We conclude that the therapeutic-conduct exception does not apply to Opare’s omission.  By not placing the pressure sensor on VA 4’s seat, Opare failed to provide care that was reasonably necessary to maintain VA 4’s safety, which constitutes neglect by definition.  Minn. Stat. § 626.5572, subd. 17(a)(1).  There is no evidence that failure to install the pressure sensor was “the result of”  Opare’s care of VA 4 or was done with good faith and in VA 4’s interests.  And Opare was not providing care to VA 4 when he left her unattended in her chair without the required sensor in place.  The commissioner did not make an error of law in determining that Opare’s omission constituted neglect.


Opare next argues that the commissioner’s decision that he neglected VA 1, VA 2, and VA 3 is unsupported by substantial evidence in view of the entire record as submitted.  Substantial evidence has been defined as: “1) such relevant evidence as a reasonable mind might accept as adequate to support a conclusion; 2) more than a scintilla of evidence; 3) more than ‘some evidence’; 4) more than ‘any evidence’; and 5) evidence considered in its entirety.”  O’Boyle, 655 N.W.2d at 334 (quotation omitted). 

Opare argues that there is “no scintilla of evidence” to support the allegation that he neglected VA 1 because VA 1’s statements to A.J. and DON S.R. were “inconsistent and unreliable,” and there is no other evidence in the record to corroborate VA 1’s statements.  Opare argues that the evidence regarding VA 2 is so full of discrepancies and contradictions that it cannot be relied on.  And Opare argues that VA 3’s claim of abuse is not credible given her past “disruptive behavior.”  Even if this court might have reached different conclusions based on the evidence, we defer to an agency’s conclusions regarding conflicts in testimony and the inferences to be drawn from that testimony.  In re Excess Surplus Status of Blue Cross & Blue Shield of Minn., 624 N.W.2d 264, 278 (Minn. 2001).  Given this deference, there is substantial evidence in the record to support the commissioner’s findings and those findings will not be reversed on appeal.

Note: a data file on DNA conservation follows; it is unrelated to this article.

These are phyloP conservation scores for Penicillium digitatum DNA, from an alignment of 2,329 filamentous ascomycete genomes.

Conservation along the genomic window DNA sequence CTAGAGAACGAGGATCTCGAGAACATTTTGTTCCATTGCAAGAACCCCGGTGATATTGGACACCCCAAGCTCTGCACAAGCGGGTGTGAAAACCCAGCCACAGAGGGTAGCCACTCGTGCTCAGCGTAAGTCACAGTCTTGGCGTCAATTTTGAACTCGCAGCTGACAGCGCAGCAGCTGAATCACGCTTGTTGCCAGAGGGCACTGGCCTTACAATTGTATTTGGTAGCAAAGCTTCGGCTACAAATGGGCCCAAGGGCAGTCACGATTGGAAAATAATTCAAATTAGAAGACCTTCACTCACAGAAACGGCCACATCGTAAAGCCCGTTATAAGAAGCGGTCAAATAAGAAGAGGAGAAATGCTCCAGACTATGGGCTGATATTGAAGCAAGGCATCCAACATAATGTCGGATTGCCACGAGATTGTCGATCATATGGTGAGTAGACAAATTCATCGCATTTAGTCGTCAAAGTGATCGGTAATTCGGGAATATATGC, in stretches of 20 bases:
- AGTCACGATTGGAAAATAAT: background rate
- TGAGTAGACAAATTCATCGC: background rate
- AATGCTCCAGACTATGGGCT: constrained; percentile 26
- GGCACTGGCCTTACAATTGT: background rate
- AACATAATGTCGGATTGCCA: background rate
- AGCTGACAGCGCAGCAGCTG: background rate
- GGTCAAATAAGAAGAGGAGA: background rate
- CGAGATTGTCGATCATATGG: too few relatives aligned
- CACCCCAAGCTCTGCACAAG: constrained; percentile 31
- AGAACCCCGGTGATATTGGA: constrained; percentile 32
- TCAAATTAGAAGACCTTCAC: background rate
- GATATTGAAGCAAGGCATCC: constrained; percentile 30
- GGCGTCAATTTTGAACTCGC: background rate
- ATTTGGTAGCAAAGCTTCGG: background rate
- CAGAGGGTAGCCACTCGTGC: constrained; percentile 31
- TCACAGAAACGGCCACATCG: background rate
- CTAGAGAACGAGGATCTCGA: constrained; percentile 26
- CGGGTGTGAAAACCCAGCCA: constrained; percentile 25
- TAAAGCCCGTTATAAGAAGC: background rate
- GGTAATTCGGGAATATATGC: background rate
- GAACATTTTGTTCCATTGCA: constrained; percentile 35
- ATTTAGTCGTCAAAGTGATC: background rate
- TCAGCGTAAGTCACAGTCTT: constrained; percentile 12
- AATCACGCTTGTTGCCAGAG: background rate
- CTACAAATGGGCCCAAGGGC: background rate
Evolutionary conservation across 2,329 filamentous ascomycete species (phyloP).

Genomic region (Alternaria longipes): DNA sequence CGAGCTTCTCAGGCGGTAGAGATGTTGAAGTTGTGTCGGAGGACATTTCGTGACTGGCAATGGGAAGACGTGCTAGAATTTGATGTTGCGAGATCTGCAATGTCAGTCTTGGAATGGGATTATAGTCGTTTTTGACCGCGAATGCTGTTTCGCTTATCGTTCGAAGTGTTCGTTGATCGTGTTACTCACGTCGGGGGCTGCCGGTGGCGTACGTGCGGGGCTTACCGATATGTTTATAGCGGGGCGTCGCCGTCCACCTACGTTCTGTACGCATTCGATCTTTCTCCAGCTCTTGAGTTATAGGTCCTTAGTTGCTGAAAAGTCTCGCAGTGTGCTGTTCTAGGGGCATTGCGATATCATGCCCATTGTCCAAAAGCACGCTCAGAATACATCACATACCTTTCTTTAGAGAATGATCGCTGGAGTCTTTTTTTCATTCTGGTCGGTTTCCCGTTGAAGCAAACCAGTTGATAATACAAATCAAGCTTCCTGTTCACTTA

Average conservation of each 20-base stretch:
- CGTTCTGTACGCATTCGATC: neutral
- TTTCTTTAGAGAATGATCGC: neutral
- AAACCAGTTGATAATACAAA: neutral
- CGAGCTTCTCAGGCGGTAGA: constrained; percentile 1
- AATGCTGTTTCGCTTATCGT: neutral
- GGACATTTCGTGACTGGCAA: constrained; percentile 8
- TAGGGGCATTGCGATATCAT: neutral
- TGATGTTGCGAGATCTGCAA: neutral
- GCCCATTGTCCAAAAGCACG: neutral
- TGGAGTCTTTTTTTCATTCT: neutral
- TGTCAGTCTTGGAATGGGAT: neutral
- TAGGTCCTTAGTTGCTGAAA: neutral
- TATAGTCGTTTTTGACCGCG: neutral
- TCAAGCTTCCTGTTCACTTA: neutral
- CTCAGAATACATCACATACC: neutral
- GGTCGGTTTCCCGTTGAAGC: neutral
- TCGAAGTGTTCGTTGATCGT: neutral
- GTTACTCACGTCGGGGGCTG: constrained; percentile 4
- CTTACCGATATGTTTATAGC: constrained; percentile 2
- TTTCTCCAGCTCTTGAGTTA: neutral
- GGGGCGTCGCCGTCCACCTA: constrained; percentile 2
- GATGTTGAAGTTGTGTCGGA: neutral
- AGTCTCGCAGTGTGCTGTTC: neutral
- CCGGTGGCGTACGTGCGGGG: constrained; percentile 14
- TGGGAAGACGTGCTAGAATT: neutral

Opare also challenges the commissioner’s finding that he performed VA 4’s care while she stood at her walker.  The commissioner ordered that a summary be entered into Opare’s record at the Nursing Assistant Registry, including a statement that “Opare performed [VA 4’s] care with her standing at her walker without using a transfer belt.  Then, he left her unattended in her chair without first placing her sensor alarm in her chair.”  Opare admits that he did not have a transfer belt on VA 4 while she was standing at her walker while he washed her, but he argues this was a newly introduced allegation that should not have been considered by the commissioner, and, even if it could be considered, the act did not meet the statutory definition of maltreatment.  We disagree.

            L.O. testified that nursing home policy requires all nurses and aides to use transfer belts on residents unable to walk or stand without assistance.  L.O. testified that VA 4 required the use of a transfer belt whenever she was not sitting or reclining, and stated that VA 4 was “moving unsteadily” while appellant was washing her.  The commissioner’s inclusion of Opare’s washing VA 4 in her walker without a transfer belt as part of the description of his neglect of VA 4’s health care is supported by the record.

Opare further challenges the findings of neglect on the basis that A.J.’s allegations against him were fabricated because of racial bias.  But the commissioner concluded that “[d]espite [Opare’s] adamant assertions that [A.J.] harbored racial animosity, his sincere and firmly held belief is simply not borne out by the evidence.” We agree.  A thorough review of the record shows that, apart from Opare’s assertions, there is no evidence that A.J. had personal or racial animosity toward Opare, or that she fabricated the allegations against him.


Finally, Opare argues that the Department’s decision was arbitrary and capricious.  An administrative agency’s decision is arbitrary or capricious if the agency relied on factors the legislature never intended it to consider, if it entirely failed to consider an important aspect of the problem, if it offered an explanation for the decision that runs counter to the evidence, or if the decision is so implausible that it could not be ascribed to a difference in view or the result of agency expertise.  Trout Unlimited, Inc. v. Minn. Dep’t of Agric., 528 N.W.2d 903, 907 (Minn. App. 1995).  We note, as the commissioner did, that disqualification is a harsh consequence given Opare’s overall performance record and the nature of the allegations against him.  But on this record, the Department’s decision is not so implausible as to warrant reversal. 


* Retired judge of the Minnesota Court of Appeals, serving by appointment pursuant to Minn. Const. art. VI, § 10.